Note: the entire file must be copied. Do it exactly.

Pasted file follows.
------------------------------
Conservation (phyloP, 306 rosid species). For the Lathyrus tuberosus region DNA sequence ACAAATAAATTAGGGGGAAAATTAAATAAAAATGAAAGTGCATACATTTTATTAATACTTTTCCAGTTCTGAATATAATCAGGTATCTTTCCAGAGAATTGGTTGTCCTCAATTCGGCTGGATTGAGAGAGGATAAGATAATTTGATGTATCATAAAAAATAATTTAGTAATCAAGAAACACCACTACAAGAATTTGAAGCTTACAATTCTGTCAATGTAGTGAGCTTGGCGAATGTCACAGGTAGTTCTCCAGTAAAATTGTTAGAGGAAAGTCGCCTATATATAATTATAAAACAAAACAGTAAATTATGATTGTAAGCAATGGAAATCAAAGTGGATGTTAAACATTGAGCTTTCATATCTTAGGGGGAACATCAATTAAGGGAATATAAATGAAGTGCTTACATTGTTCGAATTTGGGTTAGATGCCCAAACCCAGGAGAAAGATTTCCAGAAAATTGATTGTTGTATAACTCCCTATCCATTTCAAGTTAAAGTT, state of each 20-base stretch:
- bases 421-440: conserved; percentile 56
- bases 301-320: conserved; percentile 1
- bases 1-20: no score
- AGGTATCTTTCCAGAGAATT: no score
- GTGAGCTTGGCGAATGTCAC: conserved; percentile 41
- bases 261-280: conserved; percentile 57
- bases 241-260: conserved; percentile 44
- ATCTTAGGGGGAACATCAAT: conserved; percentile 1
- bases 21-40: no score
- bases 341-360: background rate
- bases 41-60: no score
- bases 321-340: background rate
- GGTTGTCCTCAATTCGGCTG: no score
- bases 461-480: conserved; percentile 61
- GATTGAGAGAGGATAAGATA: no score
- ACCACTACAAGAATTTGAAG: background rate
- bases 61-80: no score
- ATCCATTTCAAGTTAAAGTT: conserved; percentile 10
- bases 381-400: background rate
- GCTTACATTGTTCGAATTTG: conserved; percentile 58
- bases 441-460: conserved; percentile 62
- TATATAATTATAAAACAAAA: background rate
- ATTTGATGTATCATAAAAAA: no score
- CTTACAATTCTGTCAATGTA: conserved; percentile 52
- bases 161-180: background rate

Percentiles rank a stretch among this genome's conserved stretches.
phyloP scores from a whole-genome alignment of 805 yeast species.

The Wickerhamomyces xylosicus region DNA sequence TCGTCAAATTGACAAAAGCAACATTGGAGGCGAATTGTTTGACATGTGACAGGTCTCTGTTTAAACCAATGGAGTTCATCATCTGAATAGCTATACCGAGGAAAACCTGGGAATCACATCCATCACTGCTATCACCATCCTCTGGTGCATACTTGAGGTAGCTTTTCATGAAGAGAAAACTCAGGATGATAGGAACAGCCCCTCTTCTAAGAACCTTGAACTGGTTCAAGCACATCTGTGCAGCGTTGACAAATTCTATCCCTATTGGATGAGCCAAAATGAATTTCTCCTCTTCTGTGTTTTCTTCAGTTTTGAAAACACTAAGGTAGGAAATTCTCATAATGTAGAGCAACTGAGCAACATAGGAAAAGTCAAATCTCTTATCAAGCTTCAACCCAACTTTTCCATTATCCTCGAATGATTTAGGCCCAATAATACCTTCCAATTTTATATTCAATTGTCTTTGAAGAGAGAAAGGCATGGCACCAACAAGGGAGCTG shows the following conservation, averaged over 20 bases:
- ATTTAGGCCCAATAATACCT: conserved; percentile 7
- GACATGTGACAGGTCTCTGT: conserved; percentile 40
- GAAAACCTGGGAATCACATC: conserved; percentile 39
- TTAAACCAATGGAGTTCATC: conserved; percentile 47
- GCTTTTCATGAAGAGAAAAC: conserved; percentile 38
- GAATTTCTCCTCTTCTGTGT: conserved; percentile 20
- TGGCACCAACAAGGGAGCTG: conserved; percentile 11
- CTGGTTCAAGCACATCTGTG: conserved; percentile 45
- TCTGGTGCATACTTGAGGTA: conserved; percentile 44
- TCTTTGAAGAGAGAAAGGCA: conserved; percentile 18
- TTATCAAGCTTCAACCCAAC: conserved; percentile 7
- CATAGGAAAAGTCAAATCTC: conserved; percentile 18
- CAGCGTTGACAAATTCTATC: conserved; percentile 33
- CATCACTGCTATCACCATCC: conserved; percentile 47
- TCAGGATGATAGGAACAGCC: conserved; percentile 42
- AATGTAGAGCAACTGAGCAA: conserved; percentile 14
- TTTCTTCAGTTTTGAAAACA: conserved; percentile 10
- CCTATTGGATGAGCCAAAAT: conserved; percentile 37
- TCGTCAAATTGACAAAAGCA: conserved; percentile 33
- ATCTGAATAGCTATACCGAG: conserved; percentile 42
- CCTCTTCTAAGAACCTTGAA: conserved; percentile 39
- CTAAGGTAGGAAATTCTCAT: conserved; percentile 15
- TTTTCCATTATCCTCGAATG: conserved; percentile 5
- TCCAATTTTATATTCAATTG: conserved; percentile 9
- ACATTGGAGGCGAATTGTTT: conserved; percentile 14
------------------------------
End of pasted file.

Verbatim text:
Conservation (phyloP, 306 rosid species). For the Lathyrus tuberosus region DNA sequence ACAAATAAATTAGGGGGAAAATTAAATAAAAATGAAAGTGCATACATTTTATTAATACTTTTCCAGTTCTGAATATAATCAGGTATCTTTCCAGAGAATTGGTTGTCCTCAATTCGGCTGGATTGAGAGAGGATAAGATAATTTGATGTATCATAAAAAATAATTTAGTAATCAAGAAACACCACTACAAGAATTTGAAGCTTACAATTCTGTCAATGTAGTGAGCTTGGCGAATGTCACAGGTAGTTCTCCAGTAAAATTGTTAGAGGAAAGTCGCCTATATATAATTATAAAACAAAACAGTAAATTATGATTGTAAGCAATGGAAATCAAAGTGGATGTTAAACATTGAGCTTTCATATCTTAGGGGGAACATCAATTAAGGGAATATAAATGAAGTGCTTACATTGTTCGAATTTGGGTTAGATGCCCAAACCCAGGAGAAAGATTTCCAGAAAATTGATTGTTGTATAACTCCCTATCCATTTCAAGTTAAAGTT, state of each 20-base stretch:
- bases 421-440: conserved; percentile 56
- bases 301-320: conserved; percentile 1
- bases 1-20: no score
- AGGTATCTTTCCAGAGAATT: no score
- GTGAGCTTGGCGAATGTCAC: conserved; percentile 41
- bases 261-280: conserved; percentile 57
- bases 241-260: conserved; percentile 44
- ATCTTAGGGGGAACATCAAT: conserved; percentile 1
- bases 21-40: no score
- bases 341-360: background rate
- bases 41-60: no score
- bases 321-340: background rate
- GGTTGTCCTCAATTCGGCTG: no score
- bases 461-480: conserved; percentile 61
- GATTGAGAGAGGATAAGATA: no score
- ACCACTACAAGAATTTGAAG: background rate
- bases 61-80: no score
- ATCCATTTCAAGTTAAAGTT: conserved; percentile 10
- bases 381-400: background rate
- GCTTACATTGTTCGAATTTG: conserved; percentile 58
- bases 441-460: conserved; percentile 62
- TATATAATTATAAAACAAAA: background rate
- ATTTGATGTATCATAAAAAA: no score
- CTTACAATTCTGTCAATGTA: conserved; percentile 52
- bases 161-180: background rate

Percentiles rank a stretch among this genome's conserved stretches.
phyloP scores from a whole-genome alignment of 805 yeast species.

The Wickerhamomyces xylosicus region DNA sequence TCGTCAAATTGACAAAAGCAACATTGGAGGCGAATTGTTTGACATGTGACAGGTCTCTGTTTAAACCAATGGAGTTCATCATCTGAATAGCTATACCGAGGAAAACCTGGGAATCACATCCATCACTGCTATCACCATCCTCTGGTGCATACTTGAGGTAGCTTTTCATGAAGAGAAAACTCAGGATGATAGGAACAGCCCCTCTTCTAAGAACCTTGAACTGGTTCAAGCACATCTGTGCAGCGTTGACAAATTCTATCCCTATTGGATGAGCCAAAATGAATTTCTCCTCTTCTGTGTTTTCTTCAGTTTTGAAAACACTAAGGTAGGAAATTCTCATAATGTAGAGCAACTGAGCAACATAGGAAAAGTCAAATCTCTTATCAAGCTTCAACCCAACTTTTCCATTATCCTCGAATGATTTAGGCCCAATAATACCTTCCAATTTTATATTCAATTGTCTTTGAAGAGAGAAAGGCATGGCACCAACAAGGGAGCTG shows the following conservation, averaged over 20 bases:
- ATTTAGGCCCAATAATACCT: conserved; percentile 7
- GACATGTGACAGGTCTCTGT: conserved; percentile 40
- GAAAACCTGGGAATCACATC: conserved; percentile 39
- TTAAACCAATGGAGTTCATC: conserved; percentile 47
- GCTTTTCATGAAGAGAAAAC: conserved; percentile 38
- GAATTTCTCCTCTTCTGTGT: conserved; percentile 20
- TGGCACCAACAAGGGAGCTG: conserved; percentile 11
- CTGGTTCAAGCACATCTGTG: conserved; percentile 45
- TCTGGTGCATACTTGAGGTA: conserved; percentile 44
- TCTTTGAAGAGAGAAAGGCA: conserved; percentile 18
- TTATCAAGCTTCAACCCAAC: conserved; percentile 7
- CATAGGAAAAGTCAAATCTC: conserved; percentile 18
- CAGCGTTGACAAATTCTATC: conserved; percentile 33
- CATCACTGCTATCACCATCC: conserved; percentile 47
- TCAGGATGATAGGAACAGCC: conserved; percentile 42
- AATGTAGAGCAACTGAGCAA: conserved; percentile 14
- TTTCTTCAGTTTTGAAAACA: conserved; percentile 10
- CCTATTGGATGAGCCAAAAT: conserved; percentile 37
- TCGTCAAATTGACAAAAGCA: conserved; percentile 33
- ATCTGAATAGCTATACCGAG: conserved; percentile 42
- CCTCTTCTAAGAACCTTGAA: conserved; percentile 39
- CTAAGGTAGGAAATTCTCAT: conserved; percentile 15
- TTTTCCATTATCCTCGAATG: conserved; percentile 5
- TCCAATTTTATATTCAATTG: conserved; percentile 9
- ACATTGGAGGCGAATTGTTT: conserved; percentile 14